Tablets/Ipads And The Autistic Family

AutismExpress-ipad-autism

We are a highly technological family. Our youngest daughter at age 3 (with ODD and OCD) can navigate a tablet or Ipad efficiently. Our son who is autistic prefers the Ipad as it is tech he is used to and our oldest daughter at 10 can use either interchangeably.

Our problem arises with trying to find the best tools for our children. For example, all the Apple people I have talked to say our Ipad should long since be dead. It is an original Ipad and has been beaten around, banged and thrown more times then you could count and still works well. The tablets we have tried on the other hand have been a touch temperamental and fragile.

The ideal situation for us would be to have five 9-10 inch tablets/Ipads. The problem however has been finding a solution that actually works for us. I will break down the issues that we have encountered.

Original Ipad We are being told by everyone involved that it should never have handled the abuse it presently takes, however as a family with an autistic child, this is what we can expect. We also have an issue with the fact that the original Ipad does not handle flash (something that my children often use on webpages that are geared for them. Do we want to spend the exhorbitant cost of purchasing a new one when it does not meet our needs.

8 inch Coby power plug broke extremely quickly and we were unable to find a replacement plug at any of our standard electronic stores as the plug used is not a common plug in newer electronics (present standard is mini or micro usb chargers). The power button also quickly snapped off inside the tablet making it almost impossible to turn on and the case cracked incredibly quick as well. The only saving grace was that this particular tablet had flash. However what is the point of having flash if you can not power the tablet or even turn it on.

8 inch Polaroid again the power plug broke extremely quickly and because the plug was the same obsolete style as with the Coby we were unable to replace it. Again this tablet had no flash making it impossible for my children to access the appropriate sites. We replaced one of these very quickly as the original one would not turn on after less then a week.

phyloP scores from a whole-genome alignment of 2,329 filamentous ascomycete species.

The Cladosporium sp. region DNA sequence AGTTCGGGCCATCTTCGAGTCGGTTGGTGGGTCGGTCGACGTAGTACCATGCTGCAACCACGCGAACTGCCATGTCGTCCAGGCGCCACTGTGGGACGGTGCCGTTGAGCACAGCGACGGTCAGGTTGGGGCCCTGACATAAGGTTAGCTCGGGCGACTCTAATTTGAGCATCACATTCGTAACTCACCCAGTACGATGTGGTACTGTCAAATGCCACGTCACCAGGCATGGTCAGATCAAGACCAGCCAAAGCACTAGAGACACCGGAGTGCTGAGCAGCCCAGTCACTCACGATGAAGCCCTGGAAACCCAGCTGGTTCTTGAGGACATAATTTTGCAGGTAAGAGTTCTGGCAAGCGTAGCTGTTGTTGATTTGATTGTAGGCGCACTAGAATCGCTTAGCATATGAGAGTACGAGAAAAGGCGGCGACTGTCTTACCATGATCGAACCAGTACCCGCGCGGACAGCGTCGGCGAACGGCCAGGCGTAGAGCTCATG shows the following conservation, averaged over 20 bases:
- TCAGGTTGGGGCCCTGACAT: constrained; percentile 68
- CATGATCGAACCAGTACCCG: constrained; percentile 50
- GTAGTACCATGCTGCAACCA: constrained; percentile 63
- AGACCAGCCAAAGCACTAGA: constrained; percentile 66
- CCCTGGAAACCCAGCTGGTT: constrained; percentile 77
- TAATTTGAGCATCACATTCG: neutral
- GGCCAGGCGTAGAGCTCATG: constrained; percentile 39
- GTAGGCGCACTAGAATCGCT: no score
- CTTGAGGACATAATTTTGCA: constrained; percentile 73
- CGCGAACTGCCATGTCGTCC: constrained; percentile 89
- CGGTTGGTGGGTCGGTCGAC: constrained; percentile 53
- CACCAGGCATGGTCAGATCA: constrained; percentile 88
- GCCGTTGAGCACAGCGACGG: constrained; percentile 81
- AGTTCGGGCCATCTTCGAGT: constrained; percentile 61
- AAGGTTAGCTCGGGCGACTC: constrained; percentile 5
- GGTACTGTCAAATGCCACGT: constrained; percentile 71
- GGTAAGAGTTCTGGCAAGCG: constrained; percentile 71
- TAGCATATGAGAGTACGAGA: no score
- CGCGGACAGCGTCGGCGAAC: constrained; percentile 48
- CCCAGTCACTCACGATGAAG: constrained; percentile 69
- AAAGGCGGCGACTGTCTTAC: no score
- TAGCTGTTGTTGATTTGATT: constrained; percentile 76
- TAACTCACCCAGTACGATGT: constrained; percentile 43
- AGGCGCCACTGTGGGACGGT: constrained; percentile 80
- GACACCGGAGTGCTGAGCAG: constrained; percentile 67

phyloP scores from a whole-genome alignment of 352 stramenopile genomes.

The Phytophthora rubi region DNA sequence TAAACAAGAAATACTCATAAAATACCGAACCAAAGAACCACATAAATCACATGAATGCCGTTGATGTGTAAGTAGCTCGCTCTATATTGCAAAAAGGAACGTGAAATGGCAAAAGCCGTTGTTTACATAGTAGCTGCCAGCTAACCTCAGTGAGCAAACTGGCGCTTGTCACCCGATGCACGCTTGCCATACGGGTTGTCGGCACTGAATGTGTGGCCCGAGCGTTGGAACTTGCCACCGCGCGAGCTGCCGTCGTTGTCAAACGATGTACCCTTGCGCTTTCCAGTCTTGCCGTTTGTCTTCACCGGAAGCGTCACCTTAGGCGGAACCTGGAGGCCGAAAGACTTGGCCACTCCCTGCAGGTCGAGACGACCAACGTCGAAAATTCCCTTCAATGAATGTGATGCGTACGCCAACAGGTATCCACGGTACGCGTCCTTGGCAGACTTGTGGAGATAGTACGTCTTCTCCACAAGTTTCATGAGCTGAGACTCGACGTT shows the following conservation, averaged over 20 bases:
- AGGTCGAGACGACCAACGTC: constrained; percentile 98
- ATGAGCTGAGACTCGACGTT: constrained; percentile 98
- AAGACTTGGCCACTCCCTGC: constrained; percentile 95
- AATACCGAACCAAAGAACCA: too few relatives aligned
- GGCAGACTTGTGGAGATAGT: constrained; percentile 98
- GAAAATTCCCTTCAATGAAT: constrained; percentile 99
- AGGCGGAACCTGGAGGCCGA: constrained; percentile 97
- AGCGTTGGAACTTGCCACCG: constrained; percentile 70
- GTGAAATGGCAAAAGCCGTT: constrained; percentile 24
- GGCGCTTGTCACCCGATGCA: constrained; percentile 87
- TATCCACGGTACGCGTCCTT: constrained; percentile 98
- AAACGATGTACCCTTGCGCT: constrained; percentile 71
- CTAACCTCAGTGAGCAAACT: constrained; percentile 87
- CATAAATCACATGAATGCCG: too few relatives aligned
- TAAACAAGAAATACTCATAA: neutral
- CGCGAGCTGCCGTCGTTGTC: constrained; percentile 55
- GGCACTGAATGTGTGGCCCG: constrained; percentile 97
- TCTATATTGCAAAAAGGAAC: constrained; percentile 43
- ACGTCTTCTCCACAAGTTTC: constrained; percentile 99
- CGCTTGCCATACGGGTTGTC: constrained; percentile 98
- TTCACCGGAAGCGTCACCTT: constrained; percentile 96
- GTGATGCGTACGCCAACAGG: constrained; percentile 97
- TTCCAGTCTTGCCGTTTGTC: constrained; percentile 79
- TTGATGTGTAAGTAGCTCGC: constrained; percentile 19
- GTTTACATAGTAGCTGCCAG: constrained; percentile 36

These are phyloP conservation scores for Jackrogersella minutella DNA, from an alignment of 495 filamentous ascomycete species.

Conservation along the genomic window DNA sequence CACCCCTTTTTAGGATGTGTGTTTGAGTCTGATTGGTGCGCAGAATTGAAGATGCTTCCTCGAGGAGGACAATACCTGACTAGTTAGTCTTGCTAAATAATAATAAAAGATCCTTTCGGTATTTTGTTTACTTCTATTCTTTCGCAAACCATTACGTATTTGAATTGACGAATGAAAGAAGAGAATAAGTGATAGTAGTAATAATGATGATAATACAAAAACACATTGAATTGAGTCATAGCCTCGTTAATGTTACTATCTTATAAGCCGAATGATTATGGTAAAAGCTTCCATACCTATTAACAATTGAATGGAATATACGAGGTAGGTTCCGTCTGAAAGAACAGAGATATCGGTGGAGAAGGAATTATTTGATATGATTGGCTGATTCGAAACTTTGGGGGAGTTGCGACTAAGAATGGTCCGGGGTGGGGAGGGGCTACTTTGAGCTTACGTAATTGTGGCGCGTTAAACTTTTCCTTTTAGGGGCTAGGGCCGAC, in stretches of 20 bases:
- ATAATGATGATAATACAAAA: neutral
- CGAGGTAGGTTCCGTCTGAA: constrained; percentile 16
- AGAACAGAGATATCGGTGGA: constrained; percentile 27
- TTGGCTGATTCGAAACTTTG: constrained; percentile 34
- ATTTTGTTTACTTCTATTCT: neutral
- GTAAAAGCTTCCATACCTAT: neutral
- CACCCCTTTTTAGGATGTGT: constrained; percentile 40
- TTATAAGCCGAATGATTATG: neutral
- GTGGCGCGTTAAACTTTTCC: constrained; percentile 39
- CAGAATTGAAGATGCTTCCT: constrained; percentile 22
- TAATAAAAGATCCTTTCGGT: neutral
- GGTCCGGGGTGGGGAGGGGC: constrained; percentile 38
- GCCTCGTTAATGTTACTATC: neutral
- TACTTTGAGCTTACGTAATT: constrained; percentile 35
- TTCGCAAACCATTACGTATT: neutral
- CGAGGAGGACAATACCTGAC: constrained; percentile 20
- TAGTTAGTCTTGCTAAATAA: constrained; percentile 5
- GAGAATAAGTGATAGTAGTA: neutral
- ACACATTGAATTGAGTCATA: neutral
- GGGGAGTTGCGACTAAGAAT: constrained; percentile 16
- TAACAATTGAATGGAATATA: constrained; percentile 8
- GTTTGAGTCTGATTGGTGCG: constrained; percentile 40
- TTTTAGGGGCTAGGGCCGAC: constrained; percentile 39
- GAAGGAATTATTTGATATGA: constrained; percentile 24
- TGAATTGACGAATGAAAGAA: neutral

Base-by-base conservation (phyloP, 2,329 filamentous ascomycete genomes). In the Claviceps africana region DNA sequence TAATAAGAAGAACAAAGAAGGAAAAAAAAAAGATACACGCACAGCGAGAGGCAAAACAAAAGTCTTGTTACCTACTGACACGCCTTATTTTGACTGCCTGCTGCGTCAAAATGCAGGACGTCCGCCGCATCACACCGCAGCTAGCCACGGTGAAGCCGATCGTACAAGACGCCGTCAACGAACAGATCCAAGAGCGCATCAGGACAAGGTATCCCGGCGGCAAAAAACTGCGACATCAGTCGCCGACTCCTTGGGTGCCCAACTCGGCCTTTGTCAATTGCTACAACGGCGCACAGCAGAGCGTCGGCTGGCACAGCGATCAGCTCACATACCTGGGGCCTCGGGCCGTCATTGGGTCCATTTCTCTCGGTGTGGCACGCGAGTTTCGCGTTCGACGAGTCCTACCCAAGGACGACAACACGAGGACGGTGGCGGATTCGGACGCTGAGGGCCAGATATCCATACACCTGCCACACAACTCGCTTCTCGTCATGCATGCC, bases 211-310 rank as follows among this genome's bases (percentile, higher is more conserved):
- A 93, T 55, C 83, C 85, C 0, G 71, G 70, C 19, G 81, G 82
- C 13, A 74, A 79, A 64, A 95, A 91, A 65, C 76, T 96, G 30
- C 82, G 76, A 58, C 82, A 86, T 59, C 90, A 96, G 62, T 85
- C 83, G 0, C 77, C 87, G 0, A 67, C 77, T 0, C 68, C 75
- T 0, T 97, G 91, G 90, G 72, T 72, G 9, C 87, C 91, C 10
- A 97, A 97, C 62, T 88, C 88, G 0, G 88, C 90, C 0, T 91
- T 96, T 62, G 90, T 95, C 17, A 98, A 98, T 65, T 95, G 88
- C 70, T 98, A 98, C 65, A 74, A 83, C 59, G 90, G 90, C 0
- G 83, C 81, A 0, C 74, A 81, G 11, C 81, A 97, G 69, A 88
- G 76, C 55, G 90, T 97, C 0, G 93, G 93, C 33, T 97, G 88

This has left us with the inability to find an appropriate tablet that is strong enough to handle the kids and have flash as well.

Now we need to look at the Apps available.

From a general perspective the Ipad has a superior collection of apps. The large issue is that the more intensive apps for autism are extremely expensive and often out of reach for many families with autism. A related issue is that many of these apps are only available in English and those that are available in other languages as well are even more expensive then those only available in English.

The Android app selection is good for variety, however it is missing many of the Autism apps that are available for the Ipad which is extremely unfortunate. The largest drawback however is that there are a large number of apps on the Android side that have hidden embeded ad networks attached that randomly throw ads up on the screen. There is no way to disable the ads without deleting the app and even shutting off the particular app will still allow the ads to show. There is also a lot of apps that simply do not work at all but have not been removed from the app stores.

Both app markets need a bit of work. The Ipad market needs lower prices and a larger variety of free apps and the Android market needs to weed out the ad server apps and the unworking apps and start to develop an Android based version of the various special needs apps.

In all my preference up to this point is the Ipad because of the autism apps even though I would personally prefer to find an Android tablet that meets my needs as I do find them a better overall system.

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